We understand that some of our customers might be anxious to know how Brexit could affect their future holidays in Europe. This is why we wanted to help you understand this process as clearly as possible.
Currently not much will change with your next holiday within the EU. Both the European Commission and the UK government have said that even in the events of a no-deal Brexit, UK travellers will still be able to visit EU countries. So, you can still book a holiday and travel after 29th March 2019.
The main guidance published by the government to date covers the following areas in relation to travel:
The UK government recommends that travellers going to the EU after 29 March 2019 have a minimum of six months left on their passport, and is also advising that any extra months which have been added to a 10-year passport will not be valid.
The Passport Office has released a toolkit and customer Q&A to help make customers aware about passport validity changes in the event that the UK leaves the EU without a deal on 29 March 2019, passport checker tool.
This applies to adult and child passports travelling to countries in the Schengen area (find a full list here). For other European countries, please do check their specific requirements.
The European Parliament has confirmed that UK nationals would be able to enter the EU visa-free for short stays of up to 90 days in any 180-day period. The visa waiver will be applicable in all EU member states (except Ireland, which has its own visa policy) and in the Schengen associated countries (Iceland, Liechtenstein, Norway and Switzerland).
The European Commission has announced that even in a no-deal scenario, UK travellers will still be able to visit the EU without a visa, providing the same is offered to European citizens visiting the UK.
On 7th March 2019, the UK government confirmed that flights will continue even if the UK leaves the EU without a deal. Both the UK and the EU have announced that they will ensure continued aviation connectivity in any scenario.
Currently, there are no extra roaming charges with the EU, so travellers would pay the same using their mobile within the EU that they already pay in the UK.
These arrangements could change after 29th March. However, some mobile operators might choose to offer the same or similar deals to their customers, so it would be best to check with your own mobile provider before you travel to get the most up to date information on roaming charges.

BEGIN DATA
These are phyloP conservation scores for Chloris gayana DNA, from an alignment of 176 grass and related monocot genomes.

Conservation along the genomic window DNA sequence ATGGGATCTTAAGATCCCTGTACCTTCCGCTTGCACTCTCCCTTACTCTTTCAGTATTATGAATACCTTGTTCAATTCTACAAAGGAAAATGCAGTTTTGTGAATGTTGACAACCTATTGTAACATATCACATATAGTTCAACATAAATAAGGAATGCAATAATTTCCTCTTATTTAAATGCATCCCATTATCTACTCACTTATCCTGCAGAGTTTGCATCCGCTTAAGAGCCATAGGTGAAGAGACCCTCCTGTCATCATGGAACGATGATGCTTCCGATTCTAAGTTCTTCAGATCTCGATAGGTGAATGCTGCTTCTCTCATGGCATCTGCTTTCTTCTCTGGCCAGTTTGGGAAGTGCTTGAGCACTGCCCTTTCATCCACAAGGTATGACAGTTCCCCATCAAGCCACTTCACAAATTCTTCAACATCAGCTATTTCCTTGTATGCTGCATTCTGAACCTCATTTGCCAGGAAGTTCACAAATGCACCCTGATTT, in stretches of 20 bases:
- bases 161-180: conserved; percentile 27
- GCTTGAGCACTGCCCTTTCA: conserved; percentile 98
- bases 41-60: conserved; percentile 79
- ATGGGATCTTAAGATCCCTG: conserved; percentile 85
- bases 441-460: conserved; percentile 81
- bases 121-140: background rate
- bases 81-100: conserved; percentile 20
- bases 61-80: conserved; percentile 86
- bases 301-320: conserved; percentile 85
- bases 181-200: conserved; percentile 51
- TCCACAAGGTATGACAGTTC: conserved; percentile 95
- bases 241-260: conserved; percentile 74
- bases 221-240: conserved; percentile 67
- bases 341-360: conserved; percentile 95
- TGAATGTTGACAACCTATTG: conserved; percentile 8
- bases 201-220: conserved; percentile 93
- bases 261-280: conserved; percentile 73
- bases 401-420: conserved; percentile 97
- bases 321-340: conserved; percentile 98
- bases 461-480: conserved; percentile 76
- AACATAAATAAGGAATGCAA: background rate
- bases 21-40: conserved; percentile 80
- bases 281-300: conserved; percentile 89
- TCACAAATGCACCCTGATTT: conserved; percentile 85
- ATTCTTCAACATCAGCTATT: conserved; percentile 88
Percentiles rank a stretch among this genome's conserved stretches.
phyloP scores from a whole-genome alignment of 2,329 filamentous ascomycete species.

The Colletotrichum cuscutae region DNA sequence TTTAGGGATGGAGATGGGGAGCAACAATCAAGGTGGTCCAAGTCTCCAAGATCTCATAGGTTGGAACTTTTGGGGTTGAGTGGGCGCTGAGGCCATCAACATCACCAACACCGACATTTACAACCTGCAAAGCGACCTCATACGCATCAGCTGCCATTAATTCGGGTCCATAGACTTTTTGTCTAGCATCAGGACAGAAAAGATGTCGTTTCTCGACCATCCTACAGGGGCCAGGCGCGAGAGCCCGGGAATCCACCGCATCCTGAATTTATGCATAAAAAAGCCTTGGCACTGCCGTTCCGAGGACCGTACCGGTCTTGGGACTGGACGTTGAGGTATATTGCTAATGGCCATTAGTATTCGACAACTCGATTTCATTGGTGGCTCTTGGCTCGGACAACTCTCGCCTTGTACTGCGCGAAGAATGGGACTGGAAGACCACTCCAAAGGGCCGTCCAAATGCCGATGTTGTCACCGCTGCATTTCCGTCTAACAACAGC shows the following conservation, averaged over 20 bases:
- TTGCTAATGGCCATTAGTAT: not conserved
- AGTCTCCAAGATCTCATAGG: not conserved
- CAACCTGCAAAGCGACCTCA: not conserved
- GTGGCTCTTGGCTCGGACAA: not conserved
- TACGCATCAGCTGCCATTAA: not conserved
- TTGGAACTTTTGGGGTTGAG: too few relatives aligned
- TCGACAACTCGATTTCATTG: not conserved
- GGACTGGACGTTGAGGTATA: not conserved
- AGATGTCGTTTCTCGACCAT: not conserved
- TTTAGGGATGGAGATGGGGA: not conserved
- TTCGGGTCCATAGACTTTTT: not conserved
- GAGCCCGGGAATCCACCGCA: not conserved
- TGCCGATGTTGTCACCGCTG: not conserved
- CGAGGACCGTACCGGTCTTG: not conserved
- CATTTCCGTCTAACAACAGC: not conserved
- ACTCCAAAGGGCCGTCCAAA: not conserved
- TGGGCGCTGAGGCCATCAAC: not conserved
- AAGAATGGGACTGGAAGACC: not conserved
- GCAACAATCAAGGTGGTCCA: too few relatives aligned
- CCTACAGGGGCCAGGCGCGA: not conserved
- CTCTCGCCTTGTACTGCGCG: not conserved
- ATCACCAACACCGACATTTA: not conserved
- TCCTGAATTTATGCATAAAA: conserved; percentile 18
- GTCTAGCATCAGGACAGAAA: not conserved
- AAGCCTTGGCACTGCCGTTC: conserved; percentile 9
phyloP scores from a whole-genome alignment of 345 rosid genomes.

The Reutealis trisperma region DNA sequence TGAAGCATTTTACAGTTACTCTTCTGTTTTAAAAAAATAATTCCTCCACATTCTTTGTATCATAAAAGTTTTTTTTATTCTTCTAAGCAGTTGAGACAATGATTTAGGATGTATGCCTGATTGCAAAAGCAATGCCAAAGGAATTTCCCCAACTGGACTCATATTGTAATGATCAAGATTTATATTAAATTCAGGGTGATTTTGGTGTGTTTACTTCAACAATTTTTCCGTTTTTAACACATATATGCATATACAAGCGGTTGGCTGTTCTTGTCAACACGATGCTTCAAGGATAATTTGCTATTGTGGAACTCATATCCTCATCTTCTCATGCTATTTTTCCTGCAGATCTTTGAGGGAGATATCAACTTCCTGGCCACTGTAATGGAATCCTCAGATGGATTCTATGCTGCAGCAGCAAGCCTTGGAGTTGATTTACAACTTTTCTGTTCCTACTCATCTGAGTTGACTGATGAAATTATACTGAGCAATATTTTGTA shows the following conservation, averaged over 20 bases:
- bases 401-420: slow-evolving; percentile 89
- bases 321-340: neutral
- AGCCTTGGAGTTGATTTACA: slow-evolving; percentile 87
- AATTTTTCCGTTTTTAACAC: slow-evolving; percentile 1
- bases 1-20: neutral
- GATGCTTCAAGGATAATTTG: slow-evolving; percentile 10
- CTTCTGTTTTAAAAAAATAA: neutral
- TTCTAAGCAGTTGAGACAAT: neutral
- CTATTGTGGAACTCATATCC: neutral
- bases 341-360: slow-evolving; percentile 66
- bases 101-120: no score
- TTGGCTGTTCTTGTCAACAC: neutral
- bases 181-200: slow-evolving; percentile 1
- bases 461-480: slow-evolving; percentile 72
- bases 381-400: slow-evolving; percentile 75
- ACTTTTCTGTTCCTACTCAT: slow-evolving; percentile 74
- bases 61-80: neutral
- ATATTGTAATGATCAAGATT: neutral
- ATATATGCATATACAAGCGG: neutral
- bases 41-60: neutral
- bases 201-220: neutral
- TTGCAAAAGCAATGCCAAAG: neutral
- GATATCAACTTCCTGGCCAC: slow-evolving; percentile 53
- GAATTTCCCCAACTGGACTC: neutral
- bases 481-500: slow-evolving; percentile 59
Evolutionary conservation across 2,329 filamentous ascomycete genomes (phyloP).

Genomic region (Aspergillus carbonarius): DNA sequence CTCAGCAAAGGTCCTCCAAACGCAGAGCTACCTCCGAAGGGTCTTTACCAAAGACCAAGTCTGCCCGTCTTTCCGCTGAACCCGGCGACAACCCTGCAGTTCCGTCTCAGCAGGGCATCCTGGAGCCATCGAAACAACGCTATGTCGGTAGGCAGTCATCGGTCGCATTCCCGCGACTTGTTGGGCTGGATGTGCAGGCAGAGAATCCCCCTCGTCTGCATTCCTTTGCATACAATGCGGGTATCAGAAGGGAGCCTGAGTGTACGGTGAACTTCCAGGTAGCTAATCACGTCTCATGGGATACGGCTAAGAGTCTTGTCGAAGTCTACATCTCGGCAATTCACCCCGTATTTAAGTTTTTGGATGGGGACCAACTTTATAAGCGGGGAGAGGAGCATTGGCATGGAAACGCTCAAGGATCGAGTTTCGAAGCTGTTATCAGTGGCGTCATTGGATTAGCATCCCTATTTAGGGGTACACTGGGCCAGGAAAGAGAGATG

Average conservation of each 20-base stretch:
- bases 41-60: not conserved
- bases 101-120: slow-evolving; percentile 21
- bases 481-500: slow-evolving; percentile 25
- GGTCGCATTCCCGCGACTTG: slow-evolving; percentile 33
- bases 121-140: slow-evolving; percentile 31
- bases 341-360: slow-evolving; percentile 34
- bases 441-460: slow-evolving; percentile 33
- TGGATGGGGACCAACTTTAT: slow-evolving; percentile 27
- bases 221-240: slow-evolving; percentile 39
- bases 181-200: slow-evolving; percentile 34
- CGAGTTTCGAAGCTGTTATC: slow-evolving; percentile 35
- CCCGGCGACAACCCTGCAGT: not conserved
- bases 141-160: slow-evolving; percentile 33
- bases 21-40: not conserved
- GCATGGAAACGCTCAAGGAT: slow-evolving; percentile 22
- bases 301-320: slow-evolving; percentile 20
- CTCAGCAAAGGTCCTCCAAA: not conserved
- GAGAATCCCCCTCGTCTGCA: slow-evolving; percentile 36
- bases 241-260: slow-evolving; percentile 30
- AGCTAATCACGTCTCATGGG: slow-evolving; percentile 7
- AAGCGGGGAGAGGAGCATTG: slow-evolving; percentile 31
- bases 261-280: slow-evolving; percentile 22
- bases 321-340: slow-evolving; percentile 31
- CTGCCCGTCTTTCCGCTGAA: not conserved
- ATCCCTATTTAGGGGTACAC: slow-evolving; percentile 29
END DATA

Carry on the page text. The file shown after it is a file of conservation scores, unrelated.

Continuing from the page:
Your holiday plans should not be affected after 29th March. Both the European Commission and the UK government have said that even in a no-deal scenario, flights to and from the UK will continue to operate as normal.
If you are travelling to a country within the Schengen area after 29th March, we suggest you check both the issue and expiration dates on your passport. The passport must be no older than 9 years and 6 months on the day of travel – ensuring it will be valid for at least 6 months after the date of arrival.
For countries that are in the EU but not in the Schengen area (Bulgaria, Croatia, Cyprus and Romania are not in the Schengen area), you’ll need to check the entry requirements for the country you’re travelling to before you travel.
As long as you have a UK driving license you can currently drive in the EU without any additional documentation. In a no-deal scenario, after 28th March 2019 UK drivers will need different international driving permit (IDP) to drive abroad. In addition, you might also need some extra documentation to drive in the EU and EEA.
You may also need an IDP if you hire a car in the EU, along with your UK driving licence. In the event of a no-deal Brexit, the Government announced on 24th September that drivers hiring or taking their vehicle abroad post-Brexit would need to carry a Green Card as proof of third party motor insurance cover when driving in the EU, EEA, Andorra, Serbia and Switzerland.
A Green Card is a certificate issued by your motor insurance company that confirms you and your vehicle will be covered outside of the UK. You will need to contact your motor insurance provider and request one prior to travel. There may be a small charge for this service.
To make sure your pet is able to travel from the UK to the EU after 29 March 2019 in any scenario, you should contact your vet at least 4 months before travelling to get the latest advice. In a no-deal scenario you must get your dog, cat or ferret microchipped and then vaccinated against rabies before it can travel. Please also note that in such event your pet’s UK-issued passport won’t be valid for travel in the EU. You can find out more about pet travel after Brexit here.
Will Brexit mean the cost of my holiday will increase?
There is nothing to suggest that the cost of your holiday to the EU will be affected by Brexit. With our Price Match Guarantee, you can also enjoy some peace of mind when booking your next holiday to Europe (online bookings only)